What is the most important environmental aspect of your current workspace and what would be a particular element that you would improve on?
It’s a new space for me, I still need to learn it, but probably we’ll have to work on the acoustic aspects of the room. It’s a basement, where there can be a nearly ideal silence but unfortunately, there is no natural light there – though a very special lamp which imitates a natural light helps a lot.

What can you tell us about your overall process of composition? How are the ideas born, where do they mature, and when do they finally see the light?
Usually, it’s a long process. I feel that we live in times of overproduction in every aspect, so I don’t want to produce so much when I’m not sure if my work is good or if I’m just not happy with the final effect. I prefer to produce music which – at that certain moment – has no compromises in my ears and is rather a challenge for myself. I’ve noticed that lately I actually have a pattern of “working from scratch on a new thing”: during my composing process usually two things happen simultaneously. One is starting from some kind of an intellectual background which means I’m interested in some certain idea/ part of science which involves me strongly. I learn, watch movies, read books, dig into that subject a lot. At the same time, I do a lot of improvised sessions, sometimes with no specific purpose. I try and catch what touches my attention and work more deeply on that. This may be a strange mix but when I’m really focused on these two things I start to see some good results, a kind of intersection of what we call intuitive and intellectual.

After the piece is complete, how do you audition the results? What are your reactions to hearing your music in a different context, setting, or a sound system?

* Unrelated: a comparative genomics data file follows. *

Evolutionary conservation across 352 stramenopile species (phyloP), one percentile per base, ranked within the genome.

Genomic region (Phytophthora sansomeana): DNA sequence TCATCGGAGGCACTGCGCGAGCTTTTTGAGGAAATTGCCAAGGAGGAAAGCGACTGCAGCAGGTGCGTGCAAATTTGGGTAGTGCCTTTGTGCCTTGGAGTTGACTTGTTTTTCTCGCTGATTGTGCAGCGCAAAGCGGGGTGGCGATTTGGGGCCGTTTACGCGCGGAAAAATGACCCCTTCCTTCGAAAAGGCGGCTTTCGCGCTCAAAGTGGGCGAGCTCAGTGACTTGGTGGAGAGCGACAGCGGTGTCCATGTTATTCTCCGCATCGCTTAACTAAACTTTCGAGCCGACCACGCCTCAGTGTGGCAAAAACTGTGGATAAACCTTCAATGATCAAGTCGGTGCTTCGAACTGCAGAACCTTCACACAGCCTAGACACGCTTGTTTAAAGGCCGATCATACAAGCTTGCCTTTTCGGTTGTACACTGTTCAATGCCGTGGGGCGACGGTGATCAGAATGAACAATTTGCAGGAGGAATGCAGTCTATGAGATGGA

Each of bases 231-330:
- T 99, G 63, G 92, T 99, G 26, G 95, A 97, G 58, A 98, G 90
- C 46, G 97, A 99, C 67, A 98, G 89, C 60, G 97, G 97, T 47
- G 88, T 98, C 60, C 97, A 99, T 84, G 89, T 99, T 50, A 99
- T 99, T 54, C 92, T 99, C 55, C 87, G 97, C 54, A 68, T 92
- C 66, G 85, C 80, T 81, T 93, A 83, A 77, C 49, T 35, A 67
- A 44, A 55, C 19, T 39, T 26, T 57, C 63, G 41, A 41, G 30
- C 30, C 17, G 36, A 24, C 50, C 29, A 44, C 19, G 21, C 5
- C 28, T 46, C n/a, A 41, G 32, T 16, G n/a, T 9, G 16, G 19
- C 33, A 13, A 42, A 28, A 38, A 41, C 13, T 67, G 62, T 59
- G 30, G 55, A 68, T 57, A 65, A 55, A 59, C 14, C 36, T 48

Usually, the first listener is my husband – he’s interested in music generally and is super honest about his impressions, so I like to ask him about that. I try to listen to the mixed pieces on any available pair of high-quality monitors in the studio (which usually brings a “wow” effect but is also a bit far from everyday reality), and on my own monitors which I know very well, a pair of popular Yamaha MS10 speakers. I will also listen on headphones which I use (f.e. DT770) and on laptop speakers (I learnt that’s a very important tool for verifying any drastic moves in EQ). I really like doing all of this when it’s possible but it’s also a super exhausting type of activity for me. It’s important for me to listen to it and not be looking at a screen at the same time.

Do you ever procrastinate? If so, what do you usually find yourself doing during those times?
Oh yes, sure, although it happens mainly when I work “for myself”. There are also certain situations when I feel it’s just a part of the natural process when some ideas are working in my head but not ready to be taken away at that moment. Obviously, I try to do some things which fuel the creative process like studying certain ideas/ reading to feel less guilty. Sometimes I just need to do something physical or to take some time outside the city to clear my mind.

What gets you inspired?
Ideas which bring an emotional/ physical response. Great shows, music which I like, creative people – it’s like a spreading disease: when I hear great sounds or meet an inspiring person I want to touch and connect to my instrument immediately. Also lately I’m very much inspired by this type of art which “happens in time” but uses non-verbal ways of communication, like contemporary dance theatre.

And finally, what are your thoughts on the state of “electronic music” today?
I’ve been so heavily interested in electronic music that I can say my own music is very much influenced by the freedom which comes from the electronic music world. I feel like this is the genre which nowadays still cultivates freedom truly and in every aspect. But I must admit that sometimes I miss this type of physicality of sound, this organicity or massiveness which is created not only by the loudness of interfaces, sound systems and the arms race of new technologies. So probably what’s most inspiring in electronic music for me as a listener and creator is mixing those two worlds: the human/acoustic and the electronic.